Flagstaff – Maine’s Sunken Ghost Town
If you're looking for a unique Maine adventure that really dives deep into Maine history, you may want to consider visiting Flagstaff.
According to Wikipedia, the ghost town of Flagstaff is located about 20 miles North of Rangely. But, if you are planning a visit, you'll want to bring your SCUBA gear... The town is dozens of feet of water!
The first settlement in the area was constructed during the Revolutionary War, when Benedict Arnold camped there during his expedition to Quebec. While they were camped at the site, Arnold's men put up a flagstaff (so they could fly a flag). That fairly normal featured led to the name of the town.
The town was active in the logging industry through the 1940s, but was dismantled (and dis-incorporated) in the 1950s when the Dead River hydroelectric dam was constructed. The town's citizens were forced to sell their houses and businesses to the power company, pack up, and move. The dam's construction caused Flagstaff Lake to enlarge, submerging Flagstaff (and several nearby towns)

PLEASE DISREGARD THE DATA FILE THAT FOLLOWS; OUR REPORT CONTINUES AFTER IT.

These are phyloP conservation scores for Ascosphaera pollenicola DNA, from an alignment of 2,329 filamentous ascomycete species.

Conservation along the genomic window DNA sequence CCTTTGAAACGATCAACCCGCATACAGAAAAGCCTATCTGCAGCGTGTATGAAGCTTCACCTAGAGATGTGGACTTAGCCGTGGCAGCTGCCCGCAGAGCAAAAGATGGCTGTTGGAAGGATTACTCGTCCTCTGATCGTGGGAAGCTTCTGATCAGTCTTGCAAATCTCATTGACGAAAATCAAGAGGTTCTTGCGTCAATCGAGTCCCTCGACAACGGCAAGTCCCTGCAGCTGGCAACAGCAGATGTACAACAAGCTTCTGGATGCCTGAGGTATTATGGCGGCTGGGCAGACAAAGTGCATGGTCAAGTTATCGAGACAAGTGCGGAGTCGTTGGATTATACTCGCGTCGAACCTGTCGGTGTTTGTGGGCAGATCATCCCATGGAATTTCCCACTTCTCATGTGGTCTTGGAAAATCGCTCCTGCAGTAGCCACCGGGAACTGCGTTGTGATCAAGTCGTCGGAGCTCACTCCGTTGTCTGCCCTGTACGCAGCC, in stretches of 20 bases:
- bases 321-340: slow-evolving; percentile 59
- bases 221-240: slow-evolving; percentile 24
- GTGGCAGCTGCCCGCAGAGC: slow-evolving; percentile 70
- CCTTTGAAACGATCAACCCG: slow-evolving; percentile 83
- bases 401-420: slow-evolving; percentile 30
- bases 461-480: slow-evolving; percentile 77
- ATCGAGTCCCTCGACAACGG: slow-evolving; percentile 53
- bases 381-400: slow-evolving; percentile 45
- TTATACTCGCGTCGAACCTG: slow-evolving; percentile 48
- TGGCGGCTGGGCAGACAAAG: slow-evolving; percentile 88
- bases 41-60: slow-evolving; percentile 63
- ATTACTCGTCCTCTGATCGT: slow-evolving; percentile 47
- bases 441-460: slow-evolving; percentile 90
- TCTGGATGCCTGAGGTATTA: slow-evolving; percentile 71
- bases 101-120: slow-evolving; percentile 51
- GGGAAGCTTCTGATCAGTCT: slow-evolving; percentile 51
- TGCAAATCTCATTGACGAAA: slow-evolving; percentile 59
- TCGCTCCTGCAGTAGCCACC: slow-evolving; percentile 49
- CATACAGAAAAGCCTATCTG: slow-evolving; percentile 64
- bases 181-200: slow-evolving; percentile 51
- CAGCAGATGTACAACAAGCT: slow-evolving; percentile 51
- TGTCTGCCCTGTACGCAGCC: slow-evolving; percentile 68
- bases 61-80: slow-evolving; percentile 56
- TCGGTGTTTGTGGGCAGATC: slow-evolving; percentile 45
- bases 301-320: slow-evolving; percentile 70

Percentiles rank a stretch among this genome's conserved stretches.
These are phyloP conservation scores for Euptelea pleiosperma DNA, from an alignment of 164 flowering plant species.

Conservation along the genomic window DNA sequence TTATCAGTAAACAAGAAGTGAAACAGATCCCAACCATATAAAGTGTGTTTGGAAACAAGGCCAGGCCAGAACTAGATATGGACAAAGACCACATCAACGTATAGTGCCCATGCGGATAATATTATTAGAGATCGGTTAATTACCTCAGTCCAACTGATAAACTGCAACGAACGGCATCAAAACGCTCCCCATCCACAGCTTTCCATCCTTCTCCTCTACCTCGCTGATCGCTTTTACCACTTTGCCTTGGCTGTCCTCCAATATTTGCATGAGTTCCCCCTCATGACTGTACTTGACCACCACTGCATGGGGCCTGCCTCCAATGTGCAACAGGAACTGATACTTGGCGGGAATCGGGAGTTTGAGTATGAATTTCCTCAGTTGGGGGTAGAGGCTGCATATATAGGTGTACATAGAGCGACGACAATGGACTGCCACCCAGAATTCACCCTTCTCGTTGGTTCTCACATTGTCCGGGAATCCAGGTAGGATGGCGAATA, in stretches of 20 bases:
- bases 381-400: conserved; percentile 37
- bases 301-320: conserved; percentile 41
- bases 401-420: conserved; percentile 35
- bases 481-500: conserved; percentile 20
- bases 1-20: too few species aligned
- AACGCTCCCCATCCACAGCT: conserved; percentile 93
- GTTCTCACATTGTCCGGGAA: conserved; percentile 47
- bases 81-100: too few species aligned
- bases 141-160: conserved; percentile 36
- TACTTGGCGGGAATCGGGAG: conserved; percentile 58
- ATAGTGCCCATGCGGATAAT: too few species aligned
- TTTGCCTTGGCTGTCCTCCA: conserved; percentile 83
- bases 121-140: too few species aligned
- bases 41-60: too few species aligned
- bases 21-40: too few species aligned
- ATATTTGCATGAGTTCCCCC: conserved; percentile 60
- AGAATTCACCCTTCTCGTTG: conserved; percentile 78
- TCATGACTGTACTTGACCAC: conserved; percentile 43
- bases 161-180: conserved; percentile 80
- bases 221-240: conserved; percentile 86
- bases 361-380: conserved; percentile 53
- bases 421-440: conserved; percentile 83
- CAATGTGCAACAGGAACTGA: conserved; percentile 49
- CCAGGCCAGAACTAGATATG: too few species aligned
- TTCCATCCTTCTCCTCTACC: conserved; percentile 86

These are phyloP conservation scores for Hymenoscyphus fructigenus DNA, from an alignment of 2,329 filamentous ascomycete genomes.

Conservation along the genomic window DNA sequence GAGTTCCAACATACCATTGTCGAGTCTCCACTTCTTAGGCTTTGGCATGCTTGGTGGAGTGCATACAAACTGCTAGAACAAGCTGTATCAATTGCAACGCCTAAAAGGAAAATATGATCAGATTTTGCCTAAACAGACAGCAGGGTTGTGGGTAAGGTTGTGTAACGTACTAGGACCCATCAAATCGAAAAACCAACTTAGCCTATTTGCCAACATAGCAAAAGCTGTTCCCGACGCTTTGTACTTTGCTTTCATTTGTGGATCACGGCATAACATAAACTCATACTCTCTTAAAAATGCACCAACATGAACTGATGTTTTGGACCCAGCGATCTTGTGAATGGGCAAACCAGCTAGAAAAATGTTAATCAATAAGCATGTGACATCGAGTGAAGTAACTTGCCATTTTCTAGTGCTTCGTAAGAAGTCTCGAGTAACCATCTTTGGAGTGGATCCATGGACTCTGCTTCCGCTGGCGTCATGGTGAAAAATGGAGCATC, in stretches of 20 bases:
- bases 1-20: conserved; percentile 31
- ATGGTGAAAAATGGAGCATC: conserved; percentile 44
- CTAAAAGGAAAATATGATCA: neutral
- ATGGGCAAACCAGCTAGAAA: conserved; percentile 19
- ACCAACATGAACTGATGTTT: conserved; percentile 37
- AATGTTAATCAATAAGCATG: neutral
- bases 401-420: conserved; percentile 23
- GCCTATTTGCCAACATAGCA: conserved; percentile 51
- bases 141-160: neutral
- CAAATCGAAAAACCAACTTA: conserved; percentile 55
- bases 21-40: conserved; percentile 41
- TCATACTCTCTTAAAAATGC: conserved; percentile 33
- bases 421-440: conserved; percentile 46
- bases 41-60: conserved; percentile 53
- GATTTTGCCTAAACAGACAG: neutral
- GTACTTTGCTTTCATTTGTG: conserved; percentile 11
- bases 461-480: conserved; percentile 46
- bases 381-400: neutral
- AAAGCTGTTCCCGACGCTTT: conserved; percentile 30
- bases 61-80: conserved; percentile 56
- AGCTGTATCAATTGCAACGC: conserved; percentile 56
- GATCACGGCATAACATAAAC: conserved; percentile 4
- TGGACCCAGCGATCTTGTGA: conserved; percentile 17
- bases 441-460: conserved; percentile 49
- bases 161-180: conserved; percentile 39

In some cases, parts of the submerged towns are still around. Prior to the flooding, many of the buildings were dismantled and moved. Sometimes, the entire buildings were moved. Additionally, the graves from local cemeteries were transplanted to locations outside the flood zone.
Several years ago, News Center Maine did a great piece on the town. They even went to interview people who used to live in Flagstaff. Check it out:
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